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The Tinkered Mind

A meditation app is forthcoming. Stay Tuned.

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MEDITATION DRAFT SESSION 5: RITUAL INCENTIVE

December 19th, 2022

 

On Monday Tinkered Thinking releases a draft of a lesson from the forthcoming meditation app, currently called The Tinkered Mind (If you can think of a better name, please reach out. I'm not crazy about the current one, but I'll be damned if I let an imperfect name keep me from developing a good idea.) The rationale here is simply to stave off project stagnation by taking a wish to work with words on a daily basis (Tinkered Thinking Posts) and combine it with adjacent projects. This also gives regular readers a chance to get a preview of what I'm cooking up and to get feedback before the app launches, which is a tactic that has proved extremely useful with other projects unrelated to Tinkered Thinking. 

One further introductory note: The goal of this meditation app is predominantly aimed at helping individuals build a robust daily habit by breaking that habit down and tackling it's consitituent parts one at a time and aiding the process with a new and innovative way of tracking progress, the likes of which has not been seen in other meditation apps or habit tracking apps.

Again, if you have any feedback, please reach out via Twitter  

Session 5: Ritual Incentive

Take a moment to sit and arrange your posture. If the sitting instructions from the last session are still a bit of a confusing haze, don’t worry. Simply try to maintain a straight back with plenty of space for the abdomen to expand. And remember you can always repeat past guided sessions. This will preserve your access to lessons and increase your momentum score.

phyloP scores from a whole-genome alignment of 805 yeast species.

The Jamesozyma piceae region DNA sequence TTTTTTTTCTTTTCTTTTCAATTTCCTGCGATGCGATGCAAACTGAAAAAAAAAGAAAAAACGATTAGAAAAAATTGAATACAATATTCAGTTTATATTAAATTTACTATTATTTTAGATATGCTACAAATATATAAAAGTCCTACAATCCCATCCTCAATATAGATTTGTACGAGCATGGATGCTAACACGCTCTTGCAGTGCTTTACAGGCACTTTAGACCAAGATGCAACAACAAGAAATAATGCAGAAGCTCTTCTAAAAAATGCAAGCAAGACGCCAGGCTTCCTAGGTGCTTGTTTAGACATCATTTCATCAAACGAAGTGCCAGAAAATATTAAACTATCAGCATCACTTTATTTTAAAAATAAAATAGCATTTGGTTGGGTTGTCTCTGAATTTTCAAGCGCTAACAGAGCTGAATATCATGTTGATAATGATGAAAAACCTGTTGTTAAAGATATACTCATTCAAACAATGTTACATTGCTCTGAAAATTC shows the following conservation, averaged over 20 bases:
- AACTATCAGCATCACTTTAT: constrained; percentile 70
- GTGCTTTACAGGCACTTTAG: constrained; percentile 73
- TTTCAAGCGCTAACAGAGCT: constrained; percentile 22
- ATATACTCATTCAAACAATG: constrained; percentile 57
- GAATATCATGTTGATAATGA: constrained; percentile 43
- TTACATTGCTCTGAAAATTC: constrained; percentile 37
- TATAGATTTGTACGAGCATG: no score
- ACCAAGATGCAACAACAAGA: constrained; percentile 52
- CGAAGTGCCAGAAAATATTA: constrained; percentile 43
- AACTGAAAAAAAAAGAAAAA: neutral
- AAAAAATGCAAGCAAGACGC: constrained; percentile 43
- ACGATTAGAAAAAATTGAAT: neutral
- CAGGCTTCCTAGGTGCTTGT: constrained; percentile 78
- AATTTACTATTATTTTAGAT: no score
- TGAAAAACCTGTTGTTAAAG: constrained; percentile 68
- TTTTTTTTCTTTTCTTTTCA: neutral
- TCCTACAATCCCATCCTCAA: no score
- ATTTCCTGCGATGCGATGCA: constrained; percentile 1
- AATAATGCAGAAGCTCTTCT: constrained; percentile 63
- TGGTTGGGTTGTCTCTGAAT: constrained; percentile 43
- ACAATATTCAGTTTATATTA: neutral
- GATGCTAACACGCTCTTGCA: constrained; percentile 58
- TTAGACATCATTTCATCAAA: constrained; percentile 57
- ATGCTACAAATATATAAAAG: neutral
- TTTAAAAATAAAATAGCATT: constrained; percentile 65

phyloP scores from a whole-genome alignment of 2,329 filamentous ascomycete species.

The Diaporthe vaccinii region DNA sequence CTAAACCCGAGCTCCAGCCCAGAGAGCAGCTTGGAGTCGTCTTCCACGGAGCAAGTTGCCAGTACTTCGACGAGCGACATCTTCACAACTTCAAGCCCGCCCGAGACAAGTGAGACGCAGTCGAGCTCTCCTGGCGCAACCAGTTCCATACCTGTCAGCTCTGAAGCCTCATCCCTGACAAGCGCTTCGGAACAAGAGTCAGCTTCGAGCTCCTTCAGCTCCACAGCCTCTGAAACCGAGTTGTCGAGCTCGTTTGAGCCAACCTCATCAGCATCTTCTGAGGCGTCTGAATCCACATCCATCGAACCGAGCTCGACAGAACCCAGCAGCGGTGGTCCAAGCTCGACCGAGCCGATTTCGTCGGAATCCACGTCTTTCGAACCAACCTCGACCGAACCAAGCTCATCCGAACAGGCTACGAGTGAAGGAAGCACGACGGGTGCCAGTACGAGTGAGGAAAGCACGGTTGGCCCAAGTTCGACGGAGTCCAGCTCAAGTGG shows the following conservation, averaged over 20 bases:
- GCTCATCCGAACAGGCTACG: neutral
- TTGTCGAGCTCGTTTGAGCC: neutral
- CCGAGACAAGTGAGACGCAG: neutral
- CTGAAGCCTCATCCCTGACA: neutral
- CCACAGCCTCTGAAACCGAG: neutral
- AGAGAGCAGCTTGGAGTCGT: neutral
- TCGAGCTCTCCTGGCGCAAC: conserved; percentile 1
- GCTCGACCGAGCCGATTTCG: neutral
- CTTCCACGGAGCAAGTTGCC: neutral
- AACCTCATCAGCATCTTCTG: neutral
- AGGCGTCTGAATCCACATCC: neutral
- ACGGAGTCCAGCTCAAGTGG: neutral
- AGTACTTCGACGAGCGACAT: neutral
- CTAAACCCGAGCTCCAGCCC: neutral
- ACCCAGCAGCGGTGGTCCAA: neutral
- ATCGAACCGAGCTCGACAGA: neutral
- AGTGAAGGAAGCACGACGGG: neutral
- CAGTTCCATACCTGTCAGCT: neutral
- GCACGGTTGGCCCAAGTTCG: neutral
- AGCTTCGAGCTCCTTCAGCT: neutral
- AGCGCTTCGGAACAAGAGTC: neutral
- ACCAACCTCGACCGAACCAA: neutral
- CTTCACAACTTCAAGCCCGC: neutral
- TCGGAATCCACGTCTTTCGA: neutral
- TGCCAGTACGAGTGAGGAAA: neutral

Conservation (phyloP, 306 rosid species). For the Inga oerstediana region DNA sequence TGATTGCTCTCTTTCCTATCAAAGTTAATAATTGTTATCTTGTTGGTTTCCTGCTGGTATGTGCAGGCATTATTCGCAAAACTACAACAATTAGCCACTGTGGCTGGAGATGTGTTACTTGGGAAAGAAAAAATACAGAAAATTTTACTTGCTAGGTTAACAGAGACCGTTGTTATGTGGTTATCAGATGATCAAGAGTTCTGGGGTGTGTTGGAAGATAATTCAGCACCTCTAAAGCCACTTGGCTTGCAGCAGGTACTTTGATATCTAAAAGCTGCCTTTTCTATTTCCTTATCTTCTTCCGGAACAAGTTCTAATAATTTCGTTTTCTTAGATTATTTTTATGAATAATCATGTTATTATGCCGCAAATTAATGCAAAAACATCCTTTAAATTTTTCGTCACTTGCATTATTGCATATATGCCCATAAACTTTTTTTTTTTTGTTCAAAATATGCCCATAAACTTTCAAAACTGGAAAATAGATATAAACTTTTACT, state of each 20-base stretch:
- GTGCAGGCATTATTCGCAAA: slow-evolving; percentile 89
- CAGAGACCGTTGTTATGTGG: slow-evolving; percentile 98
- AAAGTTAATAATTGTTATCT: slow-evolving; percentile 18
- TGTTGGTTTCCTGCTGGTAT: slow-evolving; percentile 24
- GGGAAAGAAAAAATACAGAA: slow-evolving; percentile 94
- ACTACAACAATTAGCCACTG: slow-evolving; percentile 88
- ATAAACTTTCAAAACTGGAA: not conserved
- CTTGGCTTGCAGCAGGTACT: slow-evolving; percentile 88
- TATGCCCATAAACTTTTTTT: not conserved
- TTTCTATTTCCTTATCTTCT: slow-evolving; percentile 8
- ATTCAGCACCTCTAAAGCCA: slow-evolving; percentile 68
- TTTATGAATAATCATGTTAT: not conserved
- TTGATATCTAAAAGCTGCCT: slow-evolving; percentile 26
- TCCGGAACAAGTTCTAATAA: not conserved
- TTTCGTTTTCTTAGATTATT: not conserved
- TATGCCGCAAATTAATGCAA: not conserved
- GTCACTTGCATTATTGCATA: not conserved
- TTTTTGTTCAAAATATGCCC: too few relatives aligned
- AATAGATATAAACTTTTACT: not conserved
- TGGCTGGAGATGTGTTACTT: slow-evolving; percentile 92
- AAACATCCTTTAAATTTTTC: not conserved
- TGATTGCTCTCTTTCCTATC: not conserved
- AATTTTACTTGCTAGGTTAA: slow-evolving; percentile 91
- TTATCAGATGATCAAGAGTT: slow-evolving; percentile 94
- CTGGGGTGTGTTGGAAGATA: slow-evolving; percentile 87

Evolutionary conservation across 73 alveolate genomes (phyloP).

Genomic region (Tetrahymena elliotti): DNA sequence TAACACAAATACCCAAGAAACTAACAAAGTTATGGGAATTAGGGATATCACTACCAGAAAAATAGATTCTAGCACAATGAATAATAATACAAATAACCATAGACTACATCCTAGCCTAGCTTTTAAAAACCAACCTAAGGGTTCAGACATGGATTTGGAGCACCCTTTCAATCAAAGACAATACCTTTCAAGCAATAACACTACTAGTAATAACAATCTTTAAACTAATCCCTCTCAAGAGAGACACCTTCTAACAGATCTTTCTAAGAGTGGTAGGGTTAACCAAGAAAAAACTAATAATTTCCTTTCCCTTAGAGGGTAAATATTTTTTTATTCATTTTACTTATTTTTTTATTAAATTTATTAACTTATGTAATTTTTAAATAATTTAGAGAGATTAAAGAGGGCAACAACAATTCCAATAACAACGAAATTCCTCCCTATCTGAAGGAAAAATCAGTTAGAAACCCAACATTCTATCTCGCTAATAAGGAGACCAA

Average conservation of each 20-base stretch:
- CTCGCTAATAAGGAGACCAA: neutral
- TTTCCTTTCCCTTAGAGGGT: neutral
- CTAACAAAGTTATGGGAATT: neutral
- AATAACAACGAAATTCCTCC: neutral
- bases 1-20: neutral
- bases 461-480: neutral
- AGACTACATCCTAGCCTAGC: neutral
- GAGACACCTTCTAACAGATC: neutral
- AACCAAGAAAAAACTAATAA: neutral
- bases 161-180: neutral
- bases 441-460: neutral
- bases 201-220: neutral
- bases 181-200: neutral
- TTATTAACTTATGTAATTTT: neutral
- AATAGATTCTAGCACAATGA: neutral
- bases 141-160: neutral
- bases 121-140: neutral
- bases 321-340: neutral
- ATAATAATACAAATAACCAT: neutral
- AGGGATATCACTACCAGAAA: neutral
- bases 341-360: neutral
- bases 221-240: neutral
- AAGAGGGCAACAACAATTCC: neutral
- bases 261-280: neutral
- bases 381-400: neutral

Once you’re ready begin breathing with deep exhales. Again, the idea is to have a relatively quick inhale and a slow, longer exhale. I’ll count out a few 4 count inhales followed by exhales with a count of 8

 

 

Inhale till 4, starting on 

 

1 - 2 - 3 - 4

 

hold for a moment and then exhale  

 

8 - 7 - 6 - 5 - 4 - 3 - 2 -1

 

Then..

 

Inhale again till 4, starting on 

 

1 - 2 - 3 - 4

 

hold for a moment and then exhale  

 

8 - 7 - 6 - 5 - 4 - 3 - 2 -1

 

Continue this for a couple more breaths, and feel free to allow the exhales to be as long as you want. And once you are ready let your breathing transition to coherence breathing where inhales and exhales are the same length.

 

Making a habit of taking time during each day to sit is more important than anything we try to do with the mind during any given session. This is particularly true in the beginning, but it will always be true: a session of meditation that feels like a complete waste of time is better than no session simply due to the fact that it adds to the momentum of our habit of meditation and makes it more likely that we will discover the benefits of the practice as a mature and long lived habit. It’s important to really let this long term idea sink in: the real benefits of meditation are mostly in the future. Yes, right now we are taking time to consciously breath in ways that create immediate beneficial changes in physiology and this is certainly a short term benefit but our real target is more distant, and in light of that, a large part of our focus is devising mechanisms to ensure that we practice today and practice tomorrow. In some ways this is our main goal. 

 

This is the case with any habit: going to the gym every day no matter what - even if you do nothing but check in and leave - its bound to lead to realizations about your body and physical fitness.